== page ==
Ford Kuga SUV (2012-2020) - Interior & comfort
The Ford Kuga is stylish inside and comes with plenty of equipment
The Ford Kuga provides plenty of comfort on the move, with a quiet interior that does an excellent job of isolating occupants from engine and road noise – but there's still quite a lot of wind noise when driving on the motorway.
While the ride is generally smooth, even when the biggest wheels are fitted, the styling and design of the interior is now feeling its age against newer rivals.
Ford Kuga dashboard
The quality and design of the Ford Kuga's interior looks fine in isolation, but suffers in comparison to its latest rivals, particularly the SEAT Ateca and Peugeot 3008. The dashboard layout can look a little intimidating to start with, but the controls are well placed and intuitive to use. The switchgear itself is looking a little old-fashioned now, though.
You also get Ford's new SYNC3 infotainment system as standard on Titanium models and above. It incorporates a voice-activation system, which can be used to operate many of the car's systems, as well offering a range of clear and easy-to-read display screens. It's still a little off the pace compared to the systems found in rival cars though. SYNC3 AppLink allows forApple CarPlay or Android Auto connectivity and other apps from your smartphone to be displayed on the infotainment screen.
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Although many of the material choices, particularly in Titanium models, are tactile and pleasant to look at, some scratchy, lightweight plastics can be found by explorative fingertips, rather cheapening the overall feel of the interior. The seats are supportive and comfortable, though, and it’s easy to find a good driving position – especially if they’re fitted with the optional electrical adjustment that our test car enjoyed.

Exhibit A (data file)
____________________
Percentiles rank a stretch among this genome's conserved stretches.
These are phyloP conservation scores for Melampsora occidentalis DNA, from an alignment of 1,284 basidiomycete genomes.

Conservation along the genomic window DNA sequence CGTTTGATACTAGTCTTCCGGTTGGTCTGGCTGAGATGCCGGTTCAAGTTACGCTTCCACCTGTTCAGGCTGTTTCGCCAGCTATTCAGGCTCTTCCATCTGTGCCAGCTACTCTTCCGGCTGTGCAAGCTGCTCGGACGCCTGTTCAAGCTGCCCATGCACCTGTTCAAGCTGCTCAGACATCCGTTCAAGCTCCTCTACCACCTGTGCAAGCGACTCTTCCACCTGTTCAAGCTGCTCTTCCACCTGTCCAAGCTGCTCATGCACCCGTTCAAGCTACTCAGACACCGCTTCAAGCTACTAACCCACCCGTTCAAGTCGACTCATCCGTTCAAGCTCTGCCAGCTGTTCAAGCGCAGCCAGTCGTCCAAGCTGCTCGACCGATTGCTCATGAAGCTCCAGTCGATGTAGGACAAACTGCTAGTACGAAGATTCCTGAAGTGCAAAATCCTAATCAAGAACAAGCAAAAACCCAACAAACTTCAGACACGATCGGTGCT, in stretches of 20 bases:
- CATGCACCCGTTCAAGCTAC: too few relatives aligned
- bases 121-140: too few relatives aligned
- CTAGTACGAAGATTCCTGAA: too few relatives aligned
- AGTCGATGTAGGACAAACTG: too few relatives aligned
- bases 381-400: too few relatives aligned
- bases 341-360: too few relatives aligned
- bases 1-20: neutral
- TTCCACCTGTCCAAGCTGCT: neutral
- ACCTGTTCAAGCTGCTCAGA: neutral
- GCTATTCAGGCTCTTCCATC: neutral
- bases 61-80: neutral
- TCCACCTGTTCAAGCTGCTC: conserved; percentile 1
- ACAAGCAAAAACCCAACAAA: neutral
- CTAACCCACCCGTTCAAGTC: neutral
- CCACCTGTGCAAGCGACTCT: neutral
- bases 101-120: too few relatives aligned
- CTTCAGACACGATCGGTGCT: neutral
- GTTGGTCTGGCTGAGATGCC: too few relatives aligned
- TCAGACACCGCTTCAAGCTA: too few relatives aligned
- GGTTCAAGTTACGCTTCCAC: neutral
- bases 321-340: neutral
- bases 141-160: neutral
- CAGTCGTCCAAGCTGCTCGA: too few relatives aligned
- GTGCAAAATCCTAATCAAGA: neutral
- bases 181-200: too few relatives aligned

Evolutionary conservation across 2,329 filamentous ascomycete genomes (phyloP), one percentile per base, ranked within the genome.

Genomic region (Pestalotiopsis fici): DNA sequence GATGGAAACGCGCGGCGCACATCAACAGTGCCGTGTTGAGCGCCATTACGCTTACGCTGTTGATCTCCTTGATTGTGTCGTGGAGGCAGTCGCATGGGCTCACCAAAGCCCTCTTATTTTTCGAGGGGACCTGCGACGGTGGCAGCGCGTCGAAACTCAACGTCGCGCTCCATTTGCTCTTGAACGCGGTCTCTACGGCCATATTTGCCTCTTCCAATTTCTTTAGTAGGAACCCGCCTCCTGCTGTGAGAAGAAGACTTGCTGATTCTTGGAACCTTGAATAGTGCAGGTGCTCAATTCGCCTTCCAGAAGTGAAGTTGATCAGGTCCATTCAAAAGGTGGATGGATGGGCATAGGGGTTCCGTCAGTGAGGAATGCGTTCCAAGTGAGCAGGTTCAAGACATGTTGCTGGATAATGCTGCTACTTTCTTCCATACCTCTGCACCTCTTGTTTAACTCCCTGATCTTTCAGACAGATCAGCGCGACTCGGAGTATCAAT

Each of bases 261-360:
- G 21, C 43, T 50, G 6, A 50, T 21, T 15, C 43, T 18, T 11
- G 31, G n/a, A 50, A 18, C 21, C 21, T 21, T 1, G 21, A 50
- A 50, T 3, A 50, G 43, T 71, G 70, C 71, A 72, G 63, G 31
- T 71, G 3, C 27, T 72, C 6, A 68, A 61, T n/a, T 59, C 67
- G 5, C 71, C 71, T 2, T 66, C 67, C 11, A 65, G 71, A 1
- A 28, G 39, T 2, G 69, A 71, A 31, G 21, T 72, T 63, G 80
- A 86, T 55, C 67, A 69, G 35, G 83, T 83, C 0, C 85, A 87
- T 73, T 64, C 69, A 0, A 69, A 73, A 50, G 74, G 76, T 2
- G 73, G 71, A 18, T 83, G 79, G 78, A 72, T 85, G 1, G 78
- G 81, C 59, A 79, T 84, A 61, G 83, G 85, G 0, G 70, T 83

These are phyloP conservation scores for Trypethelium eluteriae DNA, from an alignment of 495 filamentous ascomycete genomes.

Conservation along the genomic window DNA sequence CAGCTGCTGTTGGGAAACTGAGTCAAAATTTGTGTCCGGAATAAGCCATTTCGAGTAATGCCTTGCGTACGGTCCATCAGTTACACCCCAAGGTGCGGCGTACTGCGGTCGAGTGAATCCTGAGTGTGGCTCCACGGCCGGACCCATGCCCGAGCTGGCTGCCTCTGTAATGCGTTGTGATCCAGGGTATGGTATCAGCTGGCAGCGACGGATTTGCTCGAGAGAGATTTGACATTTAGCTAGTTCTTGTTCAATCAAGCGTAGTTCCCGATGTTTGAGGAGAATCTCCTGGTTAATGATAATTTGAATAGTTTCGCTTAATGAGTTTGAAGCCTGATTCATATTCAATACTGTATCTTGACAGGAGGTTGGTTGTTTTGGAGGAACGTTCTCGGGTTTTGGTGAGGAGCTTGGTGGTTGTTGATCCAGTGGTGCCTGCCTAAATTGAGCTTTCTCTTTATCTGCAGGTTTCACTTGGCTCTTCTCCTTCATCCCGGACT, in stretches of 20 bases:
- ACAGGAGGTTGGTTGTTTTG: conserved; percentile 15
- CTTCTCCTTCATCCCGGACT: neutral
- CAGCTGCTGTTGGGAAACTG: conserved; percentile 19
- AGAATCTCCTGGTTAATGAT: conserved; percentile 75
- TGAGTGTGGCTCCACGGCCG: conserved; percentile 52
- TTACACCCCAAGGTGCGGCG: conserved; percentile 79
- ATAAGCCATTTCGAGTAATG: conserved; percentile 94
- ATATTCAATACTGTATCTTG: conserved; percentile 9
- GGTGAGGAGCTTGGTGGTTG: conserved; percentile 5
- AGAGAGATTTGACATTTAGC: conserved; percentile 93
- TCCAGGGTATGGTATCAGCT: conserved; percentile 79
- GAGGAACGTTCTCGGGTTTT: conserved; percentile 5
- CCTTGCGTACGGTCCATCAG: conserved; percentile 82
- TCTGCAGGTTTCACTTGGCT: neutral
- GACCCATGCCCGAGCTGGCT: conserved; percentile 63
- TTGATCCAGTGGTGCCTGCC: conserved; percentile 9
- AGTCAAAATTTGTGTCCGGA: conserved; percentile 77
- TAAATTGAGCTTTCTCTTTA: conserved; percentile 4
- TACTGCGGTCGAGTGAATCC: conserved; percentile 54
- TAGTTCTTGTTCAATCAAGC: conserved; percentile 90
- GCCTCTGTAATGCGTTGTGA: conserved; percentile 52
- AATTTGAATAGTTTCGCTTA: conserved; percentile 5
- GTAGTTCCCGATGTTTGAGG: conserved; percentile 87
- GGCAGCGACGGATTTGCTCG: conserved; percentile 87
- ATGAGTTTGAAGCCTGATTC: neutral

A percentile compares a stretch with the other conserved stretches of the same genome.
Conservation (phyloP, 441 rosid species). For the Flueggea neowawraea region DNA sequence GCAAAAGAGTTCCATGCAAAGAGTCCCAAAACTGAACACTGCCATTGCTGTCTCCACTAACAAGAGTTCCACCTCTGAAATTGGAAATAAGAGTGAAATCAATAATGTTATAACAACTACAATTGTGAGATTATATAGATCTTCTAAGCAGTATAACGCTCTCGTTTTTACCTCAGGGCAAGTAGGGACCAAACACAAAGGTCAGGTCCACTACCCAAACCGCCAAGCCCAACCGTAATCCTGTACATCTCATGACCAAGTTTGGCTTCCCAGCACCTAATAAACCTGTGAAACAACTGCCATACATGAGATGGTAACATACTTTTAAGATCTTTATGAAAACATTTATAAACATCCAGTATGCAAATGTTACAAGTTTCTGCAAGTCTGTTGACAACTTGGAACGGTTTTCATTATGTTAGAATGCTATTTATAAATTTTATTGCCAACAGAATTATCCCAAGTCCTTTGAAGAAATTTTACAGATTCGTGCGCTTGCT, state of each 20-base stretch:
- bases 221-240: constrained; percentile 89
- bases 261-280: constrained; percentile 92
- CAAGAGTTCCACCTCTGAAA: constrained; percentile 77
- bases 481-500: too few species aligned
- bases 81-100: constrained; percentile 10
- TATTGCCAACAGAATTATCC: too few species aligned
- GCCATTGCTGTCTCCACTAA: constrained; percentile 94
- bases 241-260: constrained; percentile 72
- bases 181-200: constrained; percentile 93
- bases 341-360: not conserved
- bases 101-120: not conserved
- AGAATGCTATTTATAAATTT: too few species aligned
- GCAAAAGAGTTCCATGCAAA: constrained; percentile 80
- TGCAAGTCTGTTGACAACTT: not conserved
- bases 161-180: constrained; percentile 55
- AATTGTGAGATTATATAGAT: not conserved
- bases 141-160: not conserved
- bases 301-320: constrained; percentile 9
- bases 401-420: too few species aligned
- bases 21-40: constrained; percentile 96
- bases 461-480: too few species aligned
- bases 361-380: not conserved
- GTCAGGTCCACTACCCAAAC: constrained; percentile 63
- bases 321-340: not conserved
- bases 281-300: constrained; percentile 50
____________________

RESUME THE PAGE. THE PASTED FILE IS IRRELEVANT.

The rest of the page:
All Kugas come with a healthy amount of standard equipment: even the basic Zetec model has keyless start, 17-inch alloy wheels, DAB digital radio, air-conditioning, cruise control and Ford’s Quickclear heated windscreen.
The Titanium Edition model, which is our favourite Kuga, adds half-leather trim, automatic lights and wipers, sat nav, an eight-inch touchscreen and Ford's latest SYNC3 voice-activation system. Titanium X Edition adds 19-inch alloy wheels, a panoramic sunroof, heated leather seats with electric adjustment, bi-xenon headlights and LED rear lights, but this trim is almost £3,000 more expensive than Titanium.
Top-of-the-line Vignale models come with features like a foot-operated boot release and are distinguished by their own special exterior body styling and 18-inch alloy wheels. Inside, they have a ‘tuxedo-stitched’ leather, a power-adjustable driver’s seat, ambient lighting and Sony speakers, plus many other luxury touches besides.
The sporty-looking ST-Line version of the Kuga matches similarly-named models elsewhere in the Ford range. Inspired by the high-performance ST versions of the Fiesta and Focus, the ST-Line Kuga adds unique 18- or 19-inch alloy wheels and an array of special trim finishes both outside and in. Keen drivers will also appreciate the more responsive steering and better body control that the ST-Line’s chassis improvements offer. ST-Line Edition adds a panoramic sunroof, keyless entry, red brake calipers and a large rear spoiler for around £2,000 more than standard ST-Line.
Rear parking sensors (which really should be standard on a car as big as this) are a £275 option on Zetec cars. The £150 Family Pack adds a handy 230v power socket and powered childlocks on the rear doors.